03/15/2024 Friday DAVE HAUSE (duo) 8:00
PLEASE READ BEFORE ORDERING–> Doors open at 7pm concert time is 8pm. If you are planning to order food you need to be in your seats 40 minutes before showtime. We will no longer be serving food during the concert. Tickets are NOT MAILED , all tickets are WILL CALL ( on a list ) at the door. There is a 6% handling included in the ticket price.
Since releasing his debut album, Resolutions, in 2011, the Philadelphia-born songwriter has poured his whole heart, soul and life into his music. That’s no different on Drive It Like It’s Stolen, his sixth full-length. Its 10 songs overflow with Hause’s trademark urgency and passion, shimmering with a truth that reflects the harsh realities of life in this day and age, as well the intermittent jolts of joy that punctuate it. After all, his songs have always detailed his own personal traumas and triumphs within the setting of an unforgiving capitalist backdrop, tethering those personal experiences to ineluctable external forces. 2013’s second album, Devour, for example, was a response to his divorce from his first wife, while 2019’s Kick saw him tackle hope, depression, global warming and a crumbling American democracy with the news that he was to become a father. Most recently, on 2021’s Blood Harmony, Hause wrote and sang about the positive impact of having twins, and of the joy and excitement of being able to be at home with them for the first couple of years of the pandemic. Drive It Like It’s Stolen is just as earnest and heartfelt, raw and real as anything he’s ever written before. Yet there’s also a subtle yet significant difference—here he’s delving into a more fictional type of storytelling to create what he terms “post-apocalyptic Americana.” That’s clear from the title of this album’s haunting and ominous opening song, “Cheap Seats (New Year’s Day, NYC, 2042)”. Set two decades in the future, it’s obviously not about anything that’s actually happened, but is still very much inspired by life. At the start of 2022, Hause was in a good place. He’d changed his diet and had maintained a strenuous workout regimen resulting in improved physical and mental health. Feeling great, he’d decided to go off Lexapro and left to go out on the Blood Harmony band touring.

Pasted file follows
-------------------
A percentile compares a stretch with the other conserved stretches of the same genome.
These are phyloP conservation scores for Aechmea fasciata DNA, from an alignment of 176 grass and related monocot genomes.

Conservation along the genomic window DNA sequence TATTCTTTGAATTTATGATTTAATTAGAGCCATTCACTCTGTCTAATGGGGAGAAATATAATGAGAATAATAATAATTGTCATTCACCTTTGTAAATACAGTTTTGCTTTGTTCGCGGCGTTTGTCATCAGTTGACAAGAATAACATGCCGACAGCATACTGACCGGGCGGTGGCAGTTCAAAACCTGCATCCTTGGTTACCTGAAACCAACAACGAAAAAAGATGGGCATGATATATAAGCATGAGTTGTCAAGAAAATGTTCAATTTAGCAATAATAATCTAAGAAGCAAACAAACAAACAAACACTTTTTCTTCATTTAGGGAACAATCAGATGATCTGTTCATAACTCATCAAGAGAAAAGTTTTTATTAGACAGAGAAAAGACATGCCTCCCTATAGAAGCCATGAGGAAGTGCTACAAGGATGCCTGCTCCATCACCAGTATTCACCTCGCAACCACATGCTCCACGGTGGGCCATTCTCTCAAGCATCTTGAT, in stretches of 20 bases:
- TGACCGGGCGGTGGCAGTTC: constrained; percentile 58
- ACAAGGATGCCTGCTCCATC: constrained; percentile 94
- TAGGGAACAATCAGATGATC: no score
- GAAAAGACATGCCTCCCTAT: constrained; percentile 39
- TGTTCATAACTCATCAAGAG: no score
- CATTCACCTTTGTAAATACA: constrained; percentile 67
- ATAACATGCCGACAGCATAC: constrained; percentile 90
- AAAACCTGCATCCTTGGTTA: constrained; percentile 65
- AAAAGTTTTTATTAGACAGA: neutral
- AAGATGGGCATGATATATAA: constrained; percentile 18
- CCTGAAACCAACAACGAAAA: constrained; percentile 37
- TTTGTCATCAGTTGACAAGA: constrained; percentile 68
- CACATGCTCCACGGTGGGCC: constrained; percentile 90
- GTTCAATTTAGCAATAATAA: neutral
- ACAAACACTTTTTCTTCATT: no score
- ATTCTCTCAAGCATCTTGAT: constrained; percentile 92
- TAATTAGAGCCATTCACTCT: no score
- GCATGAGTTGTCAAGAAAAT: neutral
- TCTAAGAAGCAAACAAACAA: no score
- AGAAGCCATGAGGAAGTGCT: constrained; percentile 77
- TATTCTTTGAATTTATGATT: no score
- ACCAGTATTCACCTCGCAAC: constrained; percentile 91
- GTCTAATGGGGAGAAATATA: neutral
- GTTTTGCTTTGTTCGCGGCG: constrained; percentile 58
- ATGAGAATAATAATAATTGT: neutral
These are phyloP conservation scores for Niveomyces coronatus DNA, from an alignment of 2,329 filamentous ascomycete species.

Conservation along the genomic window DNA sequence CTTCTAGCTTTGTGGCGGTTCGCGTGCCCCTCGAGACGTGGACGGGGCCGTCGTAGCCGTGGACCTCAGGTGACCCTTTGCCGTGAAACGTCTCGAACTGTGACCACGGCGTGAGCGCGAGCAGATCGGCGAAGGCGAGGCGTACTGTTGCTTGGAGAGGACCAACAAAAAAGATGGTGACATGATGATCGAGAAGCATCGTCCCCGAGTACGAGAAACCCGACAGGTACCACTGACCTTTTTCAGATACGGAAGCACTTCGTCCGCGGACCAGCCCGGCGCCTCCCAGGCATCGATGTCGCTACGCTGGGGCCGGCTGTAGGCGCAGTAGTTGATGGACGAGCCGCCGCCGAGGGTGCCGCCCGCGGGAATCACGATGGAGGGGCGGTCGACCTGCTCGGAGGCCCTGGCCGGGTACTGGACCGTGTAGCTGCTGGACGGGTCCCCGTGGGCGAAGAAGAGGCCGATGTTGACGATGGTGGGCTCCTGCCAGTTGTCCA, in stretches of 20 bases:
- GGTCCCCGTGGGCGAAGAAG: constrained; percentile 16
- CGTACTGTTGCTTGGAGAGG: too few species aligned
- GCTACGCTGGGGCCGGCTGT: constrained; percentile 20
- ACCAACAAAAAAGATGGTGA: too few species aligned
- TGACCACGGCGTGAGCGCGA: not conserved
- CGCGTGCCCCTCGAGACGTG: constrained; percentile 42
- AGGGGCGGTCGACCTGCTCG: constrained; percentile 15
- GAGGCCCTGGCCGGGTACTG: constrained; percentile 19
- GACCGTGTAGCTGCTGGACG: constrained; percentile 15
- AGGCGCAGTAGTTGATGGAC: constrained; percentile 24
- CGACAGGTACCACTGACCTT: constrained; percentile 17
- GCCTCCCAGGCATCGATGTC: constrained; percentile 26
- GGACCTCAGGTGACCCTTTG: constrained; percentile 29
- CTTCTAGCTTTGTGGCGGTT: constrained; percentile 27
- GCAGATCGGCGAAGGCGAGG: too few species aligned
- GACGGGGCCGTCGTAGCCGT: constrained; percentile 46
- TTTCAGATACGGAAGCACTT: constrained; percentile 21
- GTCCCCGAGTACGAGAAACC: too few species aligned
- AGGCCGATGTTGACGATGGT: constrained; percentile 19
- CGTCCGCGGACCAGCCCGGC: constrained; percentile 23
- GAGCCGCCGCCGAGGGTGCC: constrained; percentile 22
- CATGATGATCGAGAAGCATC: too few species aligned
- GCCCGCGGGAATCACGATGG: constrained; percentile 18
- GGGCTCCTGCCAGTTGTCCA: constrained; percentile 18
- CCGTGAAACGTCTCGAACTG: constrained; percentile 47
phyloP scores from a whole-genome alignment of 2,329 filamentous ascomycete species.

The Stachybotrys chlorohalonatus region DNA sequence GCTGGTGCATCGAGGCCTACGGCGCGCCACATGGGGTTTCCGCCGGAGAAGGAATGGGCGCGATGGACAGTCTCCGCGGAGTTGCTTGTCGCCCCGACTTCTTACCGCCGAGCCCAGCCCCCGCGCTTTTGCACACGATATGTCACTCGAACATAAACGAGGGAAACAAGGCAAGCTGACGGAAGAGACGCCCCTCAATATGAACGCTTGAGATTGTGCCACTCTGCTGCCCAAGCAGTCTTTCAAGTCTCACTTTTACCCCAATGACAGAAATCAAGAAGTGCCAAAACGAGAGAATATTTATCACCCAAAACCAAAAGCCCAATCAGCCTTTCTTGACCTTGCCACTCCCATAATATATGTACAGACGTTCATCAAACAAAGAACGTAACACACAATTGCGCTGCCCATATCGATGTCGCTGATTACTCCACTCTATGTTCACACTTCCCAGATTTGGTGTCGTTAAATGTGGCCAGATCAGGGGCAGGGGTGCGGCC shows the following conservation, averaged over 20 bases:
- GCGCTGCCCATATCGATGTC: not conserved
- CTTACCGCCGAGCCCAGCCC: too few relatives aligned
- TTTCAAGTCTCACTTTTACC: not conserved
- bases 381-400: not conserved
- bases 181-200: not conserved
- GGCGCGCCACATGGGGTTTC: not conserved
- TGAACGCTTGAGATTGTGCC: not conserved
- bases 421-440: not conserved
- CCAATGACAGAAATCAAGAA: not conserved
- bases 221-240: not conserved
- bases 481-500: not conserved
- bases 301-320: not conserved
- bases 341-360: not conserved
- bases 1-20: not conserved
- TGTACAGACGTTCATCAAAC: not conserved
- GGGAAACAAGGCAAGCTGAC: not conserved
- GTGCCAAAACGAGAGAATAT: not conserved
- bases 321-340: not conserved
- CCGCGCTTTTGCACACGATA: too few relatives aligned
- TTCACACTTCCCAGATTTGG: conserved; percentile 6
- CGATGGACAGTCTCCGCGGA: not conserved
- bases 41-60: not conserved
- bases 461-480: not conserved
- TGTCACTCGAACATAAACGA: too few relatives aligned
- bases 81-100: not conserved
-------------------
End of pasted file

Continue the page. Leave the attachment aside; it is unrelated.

53 in stock